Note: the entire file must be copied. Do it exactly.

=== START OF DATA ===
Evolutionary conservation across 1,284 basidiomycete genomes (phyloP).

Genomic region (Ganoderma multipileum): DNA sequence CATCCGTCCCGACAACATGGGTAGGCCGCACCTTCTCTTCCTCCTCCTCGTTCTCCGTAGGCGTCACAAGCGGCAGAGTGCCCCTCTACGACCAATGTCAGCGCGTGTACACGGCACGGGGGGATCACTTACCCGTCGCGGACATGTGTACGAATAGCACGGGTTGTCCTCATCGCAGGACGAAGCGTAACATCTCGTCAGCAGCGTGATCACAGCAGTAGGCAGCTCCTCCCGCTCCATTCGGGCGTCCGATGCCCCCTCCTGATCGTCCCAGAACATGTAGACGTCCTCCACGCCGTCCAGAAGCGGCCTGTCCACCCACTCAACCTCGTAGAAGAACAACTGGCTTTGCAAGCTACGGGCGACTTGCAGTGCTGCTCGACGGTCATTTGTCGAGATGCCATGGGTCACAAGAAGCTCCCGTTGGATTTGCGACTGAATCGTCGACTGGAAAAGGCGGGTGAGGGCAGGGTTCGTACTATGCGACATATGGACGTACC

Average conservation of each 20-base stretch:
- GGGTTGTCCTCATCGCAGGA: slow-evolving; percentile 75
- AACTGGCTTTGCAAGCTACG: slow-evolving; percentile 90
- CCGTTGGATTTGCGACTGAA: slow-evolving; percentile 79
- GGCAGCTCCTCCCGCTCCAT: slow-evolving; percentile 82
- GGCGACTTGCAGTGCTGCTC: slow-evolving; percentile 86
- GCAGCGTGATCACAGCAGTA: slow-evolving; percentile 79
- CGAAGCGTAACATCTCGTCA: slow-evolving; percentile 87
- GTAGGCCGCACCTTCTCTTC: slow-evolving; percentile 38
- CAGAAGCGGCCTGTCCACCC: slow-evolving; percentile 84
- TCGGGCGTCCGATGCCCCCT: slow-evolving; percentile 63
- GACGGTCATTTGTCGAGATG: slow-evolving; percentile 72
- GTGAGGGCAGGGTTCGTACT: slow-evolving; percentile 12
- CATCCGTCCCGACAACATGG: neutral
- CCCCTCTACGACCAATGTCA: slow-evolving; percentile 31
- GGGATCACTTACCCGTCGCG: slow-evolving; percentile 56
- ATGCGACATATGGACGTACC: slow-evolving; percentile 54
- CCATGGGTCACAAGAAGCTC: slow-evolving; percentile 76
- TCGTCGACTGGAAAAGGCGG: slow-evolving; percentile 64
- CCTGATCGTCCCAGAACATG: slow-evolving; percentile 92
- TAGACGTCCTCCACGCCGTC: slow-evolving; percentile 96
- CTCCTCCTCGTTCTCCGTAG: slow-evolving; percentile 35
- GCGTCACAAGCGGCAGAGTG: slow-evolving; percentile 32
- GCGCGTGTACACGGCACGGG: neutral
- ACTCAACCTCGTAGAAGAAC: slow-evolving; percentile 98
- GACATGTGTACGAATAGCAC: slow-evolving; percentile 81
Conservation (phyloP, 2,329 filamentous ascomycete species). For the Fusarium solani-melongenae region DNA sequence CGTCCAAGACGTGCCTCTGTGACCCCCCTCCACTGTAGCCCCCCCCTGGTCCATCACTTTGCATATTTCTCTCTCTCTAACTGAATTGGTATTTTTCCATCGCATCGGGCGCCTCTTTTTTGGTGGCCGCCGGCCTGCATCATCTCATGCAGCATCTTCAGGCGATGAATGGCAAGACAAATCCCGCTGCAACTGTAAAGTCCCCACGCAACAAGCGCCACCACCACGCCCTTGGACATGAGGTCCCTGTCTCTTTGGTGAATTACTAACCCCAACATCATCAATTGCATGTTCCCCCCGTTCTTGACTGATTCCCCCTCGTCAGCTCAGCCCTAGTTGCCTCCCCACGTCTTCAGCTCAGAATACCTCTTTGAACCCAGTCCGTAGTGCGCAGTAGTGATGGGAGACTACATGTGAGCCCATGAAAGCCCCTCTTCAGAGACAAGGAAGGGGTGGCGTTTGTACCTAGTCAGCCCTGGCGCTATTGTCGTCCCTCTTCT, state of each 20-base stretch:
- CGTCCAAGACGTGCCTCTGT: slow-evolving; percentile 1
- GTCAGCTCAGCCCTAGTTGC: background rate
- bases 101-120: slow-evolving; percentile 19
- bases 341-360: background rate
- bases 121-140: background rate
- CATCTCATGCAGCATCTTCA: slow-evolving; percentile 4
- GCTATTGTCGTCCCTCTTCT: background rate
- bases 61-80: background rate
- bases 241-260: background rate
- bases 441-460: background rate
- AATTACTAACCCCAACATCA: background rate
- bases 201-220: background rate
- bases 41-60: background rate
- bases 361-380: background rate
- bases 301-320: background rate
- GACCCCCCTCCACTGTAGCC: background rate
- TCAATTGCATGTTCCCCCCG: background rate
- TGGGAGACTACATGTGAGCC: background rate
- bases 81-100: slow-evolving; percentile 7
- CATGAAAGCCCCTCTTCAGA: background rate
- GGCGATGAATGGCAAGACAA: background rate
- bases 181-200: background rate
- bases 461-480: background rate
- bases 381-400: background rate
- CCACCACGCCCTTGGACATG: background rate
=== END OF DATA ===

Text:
Evolutionary conservation across 1,284 basidiomycete genomes (phyloP).

Genomic region (Ganoderma multipileum): DNA sequence CATCCGTCCCGACAACATGGGTAGGCCGCACCTTCTCTTCCTCCTCCTCGTTCTCCGTAGGCGTCACAAGCGGCAGAGTGCCCCTCTACGACCAATGTCAGCGCGTGTACACGGCACGGGGGGATCACTTACCCGTCGCGGACATGTGTACGAATAGCACGGGTTGTCCTCATCGCAGGACGAAGCGTAACATCTCGTCAGCAGCGTGATCACAGCAGTAGGCAGCTCCTCCCGCTCCATTCGGGCGTCCGATGCCCCCTCCTGATCGTCCCAGAACATGTAGACGTCCTCCACGCCGTCCAGAAGCGGCCTGTCCACCCACTCAACCTCGTAGAAGAACAACTGGCTTTGCAAGCTACGGGCGACTTGCAGTGCTGCTCGACGGTCATTTGTCGAGATGCCATGGGTCACAAGAAGCTCCCGTTGGATTTGCGACTGAATCGTCGACTGGAAAAGGCGGGTGAGGGCAGGGTTCGTACTATGCGACATATGGACGTACC

Average conservation of each 20-base stretch:
- GGGTTGTCCTCATCGCAGGA: slow-evolving; percentile 75
- AACTGGCTTTGCAAGCTACG: slow-evolving; percentile 90
- CCGTTGGATTTGCGACTGAA: slow-evolving; percentile 79
- GGCAGCTCCTCCCGCTCCAT: slow-evolving; percentile 82
- GGCGACTTGCAGTGCTGCTC: slow-evolving; percentile 86
- GCAGCGTGATCACAGCAGTA: slow-evolving; percentile 79
- CGAAGCGTAACATCTCGTCA: slow-evolving; percentile 87
- GTAGGCCGCACCTTCTCTTC: slow-evolving; percentile 38
- CAGAAGCGGCCTGTCCACCC: slow-evolving; percentile 84
- TCGGGCGTCCGATGCCCCCT: slow-evolving; percentile 63
- GACGGTCATTTGTCGAGATG: slow-evolving; percentile 72
- GTGAGGGCAGGGTTCGTACT: slow-evolving; percentile 12
- CATCCGTCCCGACAACATGG: neutral
- CCCCTCTACGACCAATGTCA: slow-evolving; percentile 31
- GGGATCACTTACCCGTCGCG: slow-evolving; percentile 56
- ATGCGACATATGGACGTACC: slow-evolving; percentile 54
- CCATGGGTCACAAGAAGCTC: slow-evolving; percentile 76
- TCGTCGACTGGAAAAGGCGG: slow-evolving; percentile 64
- CCTGATCGTCCCAGAACATG: slow-evolving; percentile 92
- TAGACGTCCTCCACGCCGTC: slow-evolving; percentile 96
- CTCCTCCTCGTTCTCCGTAG: slow-evolving; percentile 35
- GCGTCACAAGCGGCAGAGTG: slow-evolving; percentile 32
- GCGCGTGTACACGGCACGGG: neutral
- ACTCAACCTCGTAGAAGAAC: slow-evolving; percentile 98
- GACATGTGTACGAATAGCAC: slow-evolving; percentile 81
Conservation (phyloP, 2,329 filamentous ascomycete species). For the Fusarium solani-melongenae region DNA sequence CGTCCAAGACGTGCCTCTGTGACCCCCCTCCACTGTAGCCCCCCCCTGGTCCATCACTTTGCATATTTCTCTCTCTCTAACTGAATTGGTATTTTTCCATCGCATCGGGCGCCTCTTTTTTGGTGGCCGCCGGCCTGCATCATCTCATGCAGCATCTTCAGGCGATGAATGGCAAGACAAATCCCGCTGCAACTGTAAAGTCCCCACGCAACAAGCGCCACCACCACGCCCTTGGACATGAGGTCCCTGTCTCTTTGGTGAATTACTAACCCCAACATCATCAATTGCATGTTCCCCCCGTTCTTGACTGATTCCCCCTCGTCAGCTCAGCCCTAGTTGCCTCCCCACGTCTTCAGCTCAGAATACCTCTTTGAACCCAGTCCGTAGTGCGCAGTAGTGATGGGAGACTACATGTGAGCCCATGAAAGCCCCTCTTCAGAGACAAGGAAGGGGTGGCGTTTGTACCTAGTCAGCCCTGGCGCTATTGTCGTCCCTCTTCT, state of each 20-base stretch:
- CGTCCAAGACGTGCCTCTGT: slow-evolving; percentile 1
- GTCAGCTCAGCCCTAGTTGC: background rate
- bases 101-120: slow-evolving; percentile 19
- bases 341-360: background rate
- bases 121-140: background rate
- CATCTCATGCAGCATCTTCA: slow-evolving; percentile 4
- GCTATTGTCGTCCCTCTTCT: background rate
- bases 61-80: background rate
- bases 241-260: background rate
- bases 441-460: background rate
- AATTACTAACCCCAACATCA: background rate
- bases 201-220: background rate
- bases 41-60: background rate
- bases 361-380: background rate
- bases 301-320: background rate
- GACCCCCCTCCACTGTAGCC: background rate
- TCAATTGCATGTTCCCCCCG: background rate
- TGGGAGACTACATGTGAGCC: background rate
- bases 81-100: slow-evolving; percentile 7
- CATGAAAGCCCCTCTTCAGA: background rate
- GGCGATGAATGGCAAGACAA: background rate
- bases 181-200: background rate
- bases 461-480: background rate
- bases 381-400: background rate
- CCACCACGCCCTTGGACATG: background rate